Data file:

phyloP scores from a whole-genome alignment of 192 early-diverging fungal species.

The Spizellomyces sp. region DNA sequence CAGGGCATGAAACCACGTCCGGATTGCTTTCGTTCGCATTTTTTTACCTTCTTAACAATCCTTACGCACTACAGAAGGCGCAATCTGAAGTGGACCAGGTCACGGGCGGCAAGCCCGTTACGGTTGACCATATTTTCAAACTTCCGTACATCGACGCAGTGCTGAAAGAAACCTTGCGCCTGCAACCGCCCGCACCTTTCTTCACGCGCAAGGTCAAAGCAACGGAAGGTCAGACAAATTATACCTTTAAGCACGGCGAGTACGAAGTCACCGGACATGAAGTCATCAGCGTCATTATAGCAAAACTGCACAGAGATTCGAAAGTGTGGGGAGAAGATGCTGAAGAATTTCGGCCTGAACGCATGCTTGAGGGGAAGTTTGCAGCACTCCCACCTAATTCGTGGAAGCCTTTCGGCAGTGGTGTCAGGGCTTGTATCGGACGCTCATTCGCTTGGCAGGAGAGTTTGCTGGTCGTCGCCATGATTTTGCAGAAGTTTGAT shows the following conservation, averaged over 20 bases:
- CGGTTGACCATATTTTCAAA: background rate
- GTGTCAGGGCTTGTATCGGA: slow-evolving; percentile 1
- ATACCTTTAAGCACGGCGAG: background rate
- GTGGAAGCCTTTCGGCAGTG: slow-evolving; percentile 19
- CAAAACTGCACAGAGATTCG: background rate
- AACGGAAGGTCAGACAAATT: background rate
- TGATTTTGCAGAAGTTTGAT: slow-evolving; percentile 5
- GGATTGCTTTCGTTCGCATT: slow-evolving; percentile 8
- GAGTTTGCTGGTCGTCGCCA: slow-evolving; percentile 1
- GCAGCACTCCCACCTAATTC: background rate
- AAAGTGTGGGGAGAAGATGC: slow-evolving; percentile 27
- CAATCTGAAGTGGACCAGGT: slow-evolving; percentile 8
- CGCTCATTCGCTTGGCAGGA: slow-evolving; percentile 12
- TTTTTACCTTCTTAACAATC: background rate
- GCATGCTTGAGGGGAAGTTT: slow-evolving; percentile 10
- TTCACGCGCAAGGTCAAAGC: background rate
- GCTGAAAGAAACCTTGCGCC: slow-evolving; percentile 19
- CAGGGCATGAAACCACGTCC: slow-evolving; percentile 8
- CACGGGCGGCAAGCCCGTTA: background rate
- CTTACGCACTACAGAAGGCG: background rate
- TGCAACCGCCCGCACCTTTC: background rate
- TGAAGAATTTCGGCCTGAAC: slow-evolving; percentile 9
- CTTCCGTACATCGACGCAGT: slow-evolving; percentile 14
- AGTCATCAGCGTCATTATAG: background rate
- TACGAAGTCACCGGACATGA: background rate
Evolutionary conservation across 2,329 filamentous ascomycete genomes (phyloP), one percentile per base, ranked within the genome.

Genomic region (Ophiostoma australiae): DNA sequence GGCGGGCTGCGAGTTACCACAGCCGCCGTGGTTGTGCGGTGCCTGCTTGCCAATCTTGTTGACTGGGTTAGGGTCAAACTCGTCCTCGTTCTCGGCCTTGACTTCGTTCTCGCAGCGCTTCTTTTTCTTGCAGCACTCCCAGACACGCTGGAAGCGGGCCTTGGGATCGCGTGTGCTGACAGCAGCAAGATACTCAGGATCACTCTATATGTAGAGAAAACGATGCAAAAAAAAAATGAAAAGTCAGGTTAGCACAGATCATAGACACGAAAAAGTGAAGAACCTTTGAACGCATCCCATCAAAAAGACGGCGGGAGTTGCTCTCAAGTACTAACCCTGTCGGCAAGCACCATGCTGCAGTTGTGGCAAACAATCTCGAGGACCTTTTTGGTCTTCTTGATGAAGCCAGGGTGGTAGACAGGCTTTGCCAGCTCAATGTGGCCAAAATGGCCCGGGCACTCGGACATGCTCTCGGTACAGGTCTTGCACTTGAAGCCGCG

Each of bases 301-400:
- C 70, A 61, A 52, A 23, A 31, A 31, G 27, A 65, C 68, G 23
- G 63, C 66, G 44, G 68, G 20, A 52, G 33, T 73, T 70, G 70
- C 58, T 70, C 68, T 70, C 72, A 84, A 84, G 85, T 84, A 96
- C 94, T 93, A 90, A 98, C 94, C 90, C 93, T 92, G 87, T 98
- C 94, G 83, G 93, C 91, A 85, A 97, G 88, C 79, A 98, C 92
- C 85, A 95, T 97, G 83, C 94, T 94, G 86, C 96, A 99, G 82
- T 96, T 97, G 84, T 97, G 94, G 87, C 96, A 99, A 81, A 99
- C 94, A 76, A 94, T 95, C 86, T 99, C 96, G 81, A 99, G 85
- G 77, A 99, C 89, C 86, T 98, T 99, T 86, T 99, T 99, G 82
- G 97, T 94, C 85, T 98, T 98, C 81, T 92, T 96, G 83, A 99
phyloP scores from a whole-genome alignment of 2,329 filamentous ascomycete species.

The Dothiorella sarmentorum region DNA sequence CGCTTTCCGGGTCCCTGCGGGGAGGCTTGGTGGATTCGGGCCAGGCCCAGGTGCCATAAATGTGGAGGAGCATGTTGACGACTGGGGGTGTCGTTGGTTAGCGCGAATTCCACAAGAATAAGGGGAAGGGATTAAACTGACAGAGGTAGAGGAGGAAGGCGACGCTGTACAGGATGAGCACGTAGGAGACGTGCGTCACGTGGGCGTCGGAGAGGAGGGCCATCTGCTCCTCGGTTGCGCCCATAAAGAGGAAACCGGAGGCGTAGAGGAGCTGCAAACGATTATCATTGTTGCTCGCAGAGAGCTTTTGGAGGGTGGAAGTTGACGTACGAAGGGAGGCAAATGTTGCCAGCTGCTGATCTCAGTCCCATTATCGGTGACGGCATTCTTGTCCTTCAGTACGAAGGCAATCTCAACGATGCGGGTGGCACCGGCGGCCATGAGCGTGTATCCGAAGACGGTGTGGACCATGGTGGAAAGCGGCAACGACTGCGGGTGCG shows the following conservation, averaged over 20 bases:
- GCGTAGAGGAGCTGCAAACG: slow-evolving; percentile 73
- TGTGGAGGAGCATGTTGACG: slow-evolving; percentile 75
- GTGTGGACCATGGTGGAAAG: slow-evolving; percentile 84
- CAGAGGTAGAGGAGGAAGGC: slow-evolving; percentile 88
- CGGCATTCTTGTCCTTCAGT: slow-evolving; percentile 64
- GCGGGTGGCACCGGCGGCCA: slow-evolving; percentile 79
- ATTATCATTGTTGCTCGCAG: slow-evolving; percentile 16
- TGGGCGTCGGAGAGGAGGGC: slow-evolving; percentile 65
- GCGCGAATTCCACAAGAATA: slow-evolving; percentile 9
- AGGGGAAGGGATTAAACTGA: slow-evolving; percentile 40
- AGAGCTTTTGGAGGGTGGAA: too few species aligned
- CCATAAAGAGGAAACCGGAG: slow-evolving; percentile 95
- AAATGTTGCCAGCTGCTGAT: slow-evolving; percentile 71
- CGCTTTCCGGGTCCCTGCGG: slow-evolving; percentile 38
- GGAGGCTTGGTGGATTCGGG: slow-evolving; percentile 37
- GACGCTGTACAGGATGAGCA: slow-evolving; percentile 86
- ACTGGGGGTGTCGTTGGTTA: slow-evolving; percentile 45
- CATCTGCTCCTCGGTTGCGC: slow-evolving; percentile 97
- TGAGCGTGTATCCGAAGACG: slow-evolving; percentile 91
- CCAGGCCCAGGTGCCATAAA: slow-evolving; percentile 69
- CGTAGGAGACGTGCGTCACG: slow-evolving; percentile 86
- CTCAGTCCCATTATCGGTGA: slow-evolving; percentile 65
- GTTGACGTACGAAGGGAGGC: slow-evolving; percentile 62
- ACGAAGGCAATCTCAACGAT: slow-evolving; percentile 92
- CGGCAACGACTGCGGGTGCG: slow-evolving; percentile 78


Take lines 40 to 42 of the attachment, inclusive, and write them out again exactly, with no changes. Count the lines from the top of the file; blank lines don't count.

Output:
- G 97, T 94, C 85, T 98, T 98, C 81, T 92, T 96, G 83, A 99
phyloP scores from a whole-genome alignment of 2,329 filamentous ascomycete species.

The Dothiorella sarmentorum region DNA sequence CGCTTTCCGGGTCCCTGCGGGGAGGCTTGGTGGATTCGGGCCAGGCCCAGGTGCCATAAATGTGGAGGAGCATGTTGACGACTGGGGGTGTCGTTGGTTAGCGCGAATTCCACAAGAATAAGGGGAAGGGATTAAACTGACAGAGGTAGAGGAGGAAGGCGACGCTGTACAGGATGAGCACGTAGGAGACGTGCGTCACGTGGGCGTCGGAGAGGAGGGCCATCTGCTCCTCGGTTGCGCCCATAAAGAGGAAACCGGAGGCGTAGAGGAGCTGCAAACGATTATCATTGTTGCTCGCAGAGAGCTTTTGGAGGGTGGAAGTTGACGTACGAAGGGAGGCAAATGTTGCCAGCTGCTGATCTCAGTCCCATTATCGGTGACGGCATTCTTGTCCTTCAGTACGAAGGCAATCTCAACGATGCGGGTGGCACCGGCGGCCATGAGCGTGTATCCGAAGACGGTGTGGACCATGGTGGAAAGCGGCAACGACTGCGGGTGCG shows the following conservation, averaged over 20 bases: